As a consequence of physical distancing and restrictions in the context of the COVID-19 pandemic, virtual spaces have become more important than ever. Many families are also managing schooling from home, and as a result many of us are spending more time online. Many counter-trafficking and violence experts are concerned about how criminals are also adapting, and the increased the risk of online sexual exploitation and abuse of children, including trafficking. The methods used by traffickers are also changing to take advantage of the current situation. Some traffickers seek to recruit children online, in digital platforms. Using digital platforms such as social networks or instant messaging applications, "cyber criminals" actively pursue children, who become an easy target in their search for acceptance, attention or friendship.

Given this, it raises the question: What can families do to prevent child trafficking in digital media?

For this purpose, we provide a list of recommendations:

1)   Explain to your children how easy it is to create a fake profile on social media. Behind a fake profile can be a lone trafficker or a extensive criminal network looking for potential victims to exploit and abuse.

2)   Teach your children about the risk of talking to strangers in the digital world. Traffickers are aware of the risk of monitoring and surveillance when using technology, that’s one of the reasons they may initially contact potential victims on open groups in social media and move communication to encrypted or anonymized services, such as WhatsApp messaging on cellular phones.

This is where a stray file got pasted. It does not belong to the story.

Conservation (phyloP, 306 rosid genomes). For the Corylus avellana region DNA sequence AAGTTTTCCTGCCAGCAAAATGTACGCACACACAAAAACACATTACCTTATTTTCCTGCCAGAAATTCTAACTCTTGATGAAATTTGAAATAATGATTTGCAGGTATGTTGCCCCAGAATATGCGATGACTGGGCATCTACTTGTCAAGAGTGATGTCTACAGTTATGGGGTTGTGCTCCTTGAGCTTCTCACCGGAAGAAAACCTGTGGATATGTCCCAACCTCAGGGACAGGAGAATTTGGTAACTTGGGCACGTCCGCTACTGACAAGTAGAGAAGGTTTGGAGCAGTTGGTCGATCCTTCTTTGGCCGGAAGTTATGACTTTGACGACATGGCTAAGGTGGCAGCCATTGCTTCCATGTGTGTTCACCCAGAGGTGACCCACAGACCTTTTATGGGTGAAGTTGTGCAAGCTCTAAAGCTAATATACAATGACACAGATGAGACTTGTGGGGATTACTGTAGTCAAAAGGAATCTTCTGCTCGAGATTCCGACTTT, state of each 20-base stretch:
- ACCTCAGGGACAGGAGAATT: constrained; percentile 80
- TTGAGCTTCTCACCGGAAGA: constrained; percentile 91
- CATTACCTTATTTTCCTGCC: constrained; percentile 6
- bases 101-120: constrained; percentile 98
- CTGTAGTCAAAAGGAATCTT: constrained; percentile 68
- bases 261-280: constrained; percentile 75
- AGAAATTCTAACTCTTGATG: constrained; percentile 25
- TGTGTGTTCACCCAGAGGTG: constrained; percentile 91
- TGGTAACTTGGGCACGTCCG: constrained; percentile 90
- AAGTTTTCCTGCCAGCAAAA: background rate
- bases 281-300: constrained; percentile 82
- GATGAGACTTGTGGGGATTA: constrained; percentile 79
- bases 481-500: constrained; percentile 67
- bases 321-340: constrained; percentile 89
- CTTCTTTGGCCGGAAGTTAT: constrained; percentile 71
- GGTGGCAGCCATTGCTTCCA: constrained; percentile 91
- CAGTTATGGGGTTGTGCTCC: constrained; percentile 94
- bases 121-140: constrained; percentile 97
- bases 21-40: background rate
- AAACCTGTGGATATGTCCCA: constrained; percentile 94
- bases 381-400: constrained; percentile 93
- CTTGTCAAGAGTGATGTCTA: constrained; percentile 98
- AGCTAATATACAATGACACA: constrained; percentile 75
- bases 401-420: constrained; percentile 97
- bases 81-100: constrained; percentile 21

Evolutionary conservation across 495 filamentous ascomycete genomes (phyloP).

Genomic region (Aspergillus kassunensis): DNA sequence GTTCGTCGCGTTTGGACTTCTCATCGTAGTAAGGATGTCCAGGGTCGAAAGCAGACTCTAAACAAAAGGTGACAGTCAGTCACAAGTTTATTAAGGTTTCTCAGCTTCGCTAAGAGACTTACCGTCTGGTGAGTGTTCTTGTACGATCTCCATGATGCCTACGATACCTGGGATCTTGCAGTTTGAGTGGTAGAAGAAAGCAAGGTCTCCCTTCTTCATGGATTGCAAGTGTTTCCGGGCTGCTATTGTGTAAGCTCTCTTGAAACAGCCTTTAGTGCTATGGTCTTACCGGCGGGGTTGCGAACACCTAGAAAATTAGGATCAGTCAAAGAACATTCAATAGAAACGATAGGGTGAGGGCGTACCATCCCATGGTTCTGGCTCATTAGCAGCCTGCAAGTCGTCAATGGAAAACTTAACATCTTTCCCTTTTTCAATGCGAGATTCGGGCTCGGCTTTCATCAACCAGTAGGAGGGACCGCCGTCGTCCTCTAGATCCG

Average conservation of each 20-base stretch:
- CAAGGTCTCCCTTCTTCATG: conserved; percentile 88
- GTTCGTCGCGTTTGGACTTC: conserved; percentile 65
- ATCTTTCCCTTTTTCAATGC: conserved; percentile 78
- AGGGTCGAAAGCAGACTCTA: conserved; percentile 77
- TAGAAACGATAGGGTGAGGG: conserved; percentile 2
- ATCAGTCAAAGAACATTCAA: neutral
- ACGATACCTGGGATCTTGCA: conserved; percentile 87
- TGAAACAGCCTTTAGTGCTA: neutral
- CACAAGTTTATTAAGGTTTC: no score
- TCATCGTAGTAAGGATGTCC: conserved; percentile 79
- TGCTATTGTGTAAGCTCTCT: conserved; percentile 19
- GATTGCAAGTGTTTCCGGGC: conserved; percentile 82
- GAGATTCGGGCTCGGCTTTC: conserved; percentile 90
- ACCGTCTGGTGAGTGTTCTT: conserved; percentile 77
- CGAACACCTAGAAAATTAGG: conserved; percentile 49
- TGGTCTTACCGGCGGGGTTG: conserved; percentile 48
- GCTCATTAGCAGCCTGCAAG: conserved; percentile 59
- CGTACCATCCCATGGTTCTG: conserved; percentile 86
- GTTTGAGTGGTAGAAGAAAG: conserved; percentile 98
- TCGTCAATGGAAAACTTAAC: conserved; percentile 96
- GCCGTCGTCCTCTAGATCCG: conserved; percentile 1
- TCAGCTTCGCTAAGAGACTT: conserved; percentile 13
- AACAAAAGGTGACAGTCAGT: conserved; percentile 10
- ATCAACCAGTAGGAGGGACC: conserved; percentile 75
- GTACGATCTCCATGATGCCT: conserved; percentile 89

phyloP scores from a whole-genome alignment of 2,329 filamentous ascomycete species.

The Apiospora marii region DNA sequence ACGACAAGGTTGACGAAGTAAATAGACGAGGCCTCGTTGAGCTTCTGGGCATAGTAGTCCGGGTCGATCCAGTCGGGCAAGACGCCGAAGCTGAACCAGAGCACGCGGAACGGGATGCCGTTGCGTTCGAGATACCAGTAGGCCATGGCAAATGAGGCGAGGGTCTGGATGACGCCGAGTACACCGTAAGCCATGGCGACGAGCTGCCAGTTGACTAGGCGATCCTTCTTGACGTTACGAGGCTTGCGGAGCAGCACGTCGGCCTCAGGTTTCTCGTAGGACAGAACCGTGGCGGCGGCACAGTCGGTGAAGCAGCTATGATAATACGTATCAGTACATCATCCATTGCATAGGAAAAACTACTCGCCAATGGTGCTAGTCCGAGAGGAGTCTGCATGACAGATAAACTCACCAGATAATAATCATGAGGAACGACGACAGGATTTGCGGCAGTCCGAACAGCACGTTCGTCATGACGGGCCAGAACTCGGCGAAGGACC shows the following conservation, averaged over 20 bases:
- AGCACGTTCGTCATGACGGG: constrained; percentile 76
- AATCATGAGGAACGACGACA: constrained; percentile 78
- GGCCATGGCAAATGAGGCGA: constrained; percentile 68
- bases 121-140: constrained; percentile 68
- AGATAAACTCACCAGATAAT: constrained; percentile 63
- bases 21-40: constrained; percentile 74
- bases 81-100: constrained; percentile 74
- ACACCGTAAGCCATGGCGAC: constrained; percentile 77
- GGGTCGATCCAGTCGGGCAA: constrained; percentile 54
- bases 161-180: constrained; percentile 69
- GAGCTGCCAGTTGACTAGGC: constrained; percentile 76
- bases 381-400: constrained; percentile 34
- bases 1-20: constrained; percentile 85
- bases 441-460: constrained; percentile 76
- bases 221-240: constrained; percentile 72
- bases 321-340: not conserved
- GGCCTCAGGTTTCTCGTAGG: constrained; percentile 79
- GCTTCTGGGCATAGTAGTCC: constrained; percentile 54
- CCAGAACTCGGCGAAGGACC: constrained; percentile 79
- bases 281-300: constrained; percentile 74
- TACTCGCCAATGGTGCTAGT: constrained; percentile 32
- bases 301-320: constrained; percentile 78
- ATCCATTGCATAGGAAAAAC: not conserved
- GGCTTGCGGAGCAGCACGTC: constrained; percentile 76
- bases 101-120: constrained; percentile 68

3)   Build trust with your children. Under no circumstances their privacy should be violated (sneaking into their accounts or mailboxes). The generation of trust is vitally important, especially when children need to be accompanied or make inquiries about suspicious activity or people for the purpose of child trafficking.

4)   Discuss with your children the importance to avoid taking and sharing photos and videos with strangers. Traffickers can use them to maintain control over the victims by threatening their distribution.

5)   Good privacy settings help ensure that you have control over who can see your publications. In this way, you can prevent strangers from seeing your posts, photos or videos. Traffickers seem to master the intricacies of linking means of coercive control with digital technologies. They can use photos and videos of their victims to share to assess their suitability for some modelling or sexual job.

In the last 15 years, the number of children among trafficking victims has tripled and the percentage of children has increased fivefold. Faced with this situation, States and intergovernmental organizations have developed a variety of international legal instruments to combat child trafficking, such as the Palermo Protocol. However, the responsibility to combat child trafficking also falls on us as a society, guaranteeing children a comprehensive development and a dignified life: this is known as the best interests of the child.

 

[1] Unicef, Digital Coexistence Awareness Guide, 2017.

[2] UNODC, Global Report On Trafficking un Persons, 2020.